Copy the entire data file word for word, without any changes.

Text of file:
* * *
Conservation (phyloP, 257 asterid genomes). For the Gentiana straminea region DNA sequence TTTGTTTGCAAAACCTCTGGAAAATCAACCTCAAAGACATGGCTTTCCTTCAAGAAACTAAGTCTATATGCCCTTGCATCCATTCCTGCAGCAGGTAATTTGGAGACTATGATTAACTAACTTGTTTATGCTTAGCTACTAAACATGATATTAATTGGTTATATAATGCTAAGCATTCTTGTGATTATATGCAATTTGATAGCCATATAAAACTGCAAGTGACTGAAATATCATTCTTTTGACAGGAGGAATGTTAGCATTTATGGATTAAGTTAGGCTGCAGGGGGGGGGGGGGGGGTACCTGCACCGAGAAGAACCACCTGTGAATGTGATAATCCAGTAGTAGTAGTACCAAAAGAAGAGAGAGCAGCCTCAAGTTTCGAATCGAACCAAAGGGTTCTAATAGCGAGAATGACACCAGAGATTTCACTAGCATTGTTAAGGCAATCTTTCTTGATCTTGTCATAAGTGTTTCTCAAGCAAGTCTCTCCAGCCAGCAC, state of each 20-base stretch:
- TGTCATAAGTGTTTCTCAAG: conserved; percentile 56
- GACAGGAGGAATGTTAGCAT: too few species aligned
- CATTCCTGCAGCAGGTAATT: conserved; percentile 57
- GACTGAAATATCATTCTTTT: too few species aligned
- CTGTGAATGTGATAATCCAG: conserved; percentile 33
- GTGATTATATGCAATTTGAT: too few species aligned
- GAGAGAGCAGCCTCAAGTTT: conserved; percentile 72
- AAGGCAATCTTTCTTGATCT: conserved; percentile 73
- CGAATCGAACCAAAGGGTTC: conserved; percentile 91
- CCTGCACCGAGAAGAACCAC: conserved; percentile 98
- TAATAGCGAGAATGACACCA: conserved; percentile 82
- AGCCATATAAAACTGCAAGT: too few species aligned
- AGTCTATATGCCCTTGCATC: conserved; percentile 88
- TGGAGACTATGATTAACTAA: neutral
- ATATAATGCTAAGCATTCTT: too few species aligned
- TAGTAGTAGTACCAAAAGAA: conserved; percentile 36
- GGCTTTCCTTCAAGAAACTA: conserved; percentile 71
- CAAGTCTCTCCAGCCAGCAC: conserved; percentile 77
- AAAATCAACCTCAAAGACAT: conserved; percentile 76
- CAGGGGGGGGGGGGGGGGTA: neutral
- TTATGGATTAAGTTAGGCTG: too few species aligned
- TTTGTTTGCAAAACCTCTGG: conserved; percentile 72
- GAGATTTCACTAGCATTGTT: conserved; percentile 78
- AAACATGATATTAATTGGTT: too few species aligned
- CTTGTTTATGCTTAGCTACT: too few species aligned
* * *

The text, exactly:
Conservation (phyloP, 257 asterid genomes). For the Gentiana straminea region DNA sequence TTTGTTTGCAAAACCTCTGGAAAATCAACCTCAAAGACATGGCTTTCCTTCAAGAAACTAAGTCTATATGCCCTTGCATCCATTCCTGCAGCAGGTAATTTGGAGACTATGATTAACTAACTTGTTTATGCTTAGCTACTAAACATGATATTAATTGGTTATATAATGCTAAGCATTCTTGTGATTATATGCAATTTGATAGCCATATAAAACTGCAAGTGACTGAAATATCATTCTTTTGACAGGAGGAATGTTAGCATTTATGGATTAAGTTAGGCTGCAGGGGGGGGGGGGGGGGTACCTGCACCGAGAAGAACCACCTGTGAATGTGATAATCCAGTAGTAGTAGTACCAAAAGAAGAGAGAGCAGCCTCAAGTTTCGAATCGAACCAAAGGGTTCTAATAGCGAGAATGACACCAGAGATTTCACTAGCATTGTTAAGGCAATCTTTCTTGATCTTGTCATAAGTGTTTCTCAAGCAAGTCTCTCCAGCCAGCAC, state of each 20-base stretch:
- TGTCATAAGTGTTTCTCAAG: conserved; percentile 56
- GACAGGAGGAATGTTAGCAT: too few species aligned
- CATTCCTGCAGCAGGTAATT: conserved; percentile 57
- GACTGAAATATCATTCTTTT: too few species aligned
- CTGTGAATGTGATAATCCAG: conserved; percentile 33
- GTGATTATATGCAATTTGAT: too few species aligned
- GAGAGAGCAGCCTCAAGTTT: conserved; percentile 72
- AAGGCAATCTTTCTTGATCT: conserved; percentile 73
- CGAATCGAACCAAAGGGTTC: conserved; percentile 91
- CCTGCACCGAGAAGAACCAC: conserved; percentile 98
- TAATAGCGAGAATGACACCA: conserved; percentile 82
- AGCCATATAAAACTGCAAGT: too few species aligned
- AGTCTATATGCCCTTGCATC: conserved; percentile 88
- TGGAGACTATGATTAACTAA: neutral
- ATATAATGCTAAGCATTCTT: too few species aligned
- TAGTAGTAGTACCAAAAGAA: conserved; percentile 36
- GGCTTTCCTTCAAGAAACTA: conserved; percentile 71
- CAAGTCTCTCCAGCCAGCAC: conserved; percentile 77
- AAAATCAACCTCAAAGACAT: conserved; percentile 76
- CAGGGGGGGGGGGGGGGGTA: neutral
- TTATGGATTAAGTTAGGCTG: too few species aligned
- TTTGTTTGCAAAACCTCTGG: conserved; percentile 72
- GAGATTTCACTAGCATTGTT: conserved; percentile 78
- AAACATGATATTAATTGGTT: too few species aligned
- CTTGTTTATGCTTAGCTACT: too few species aligned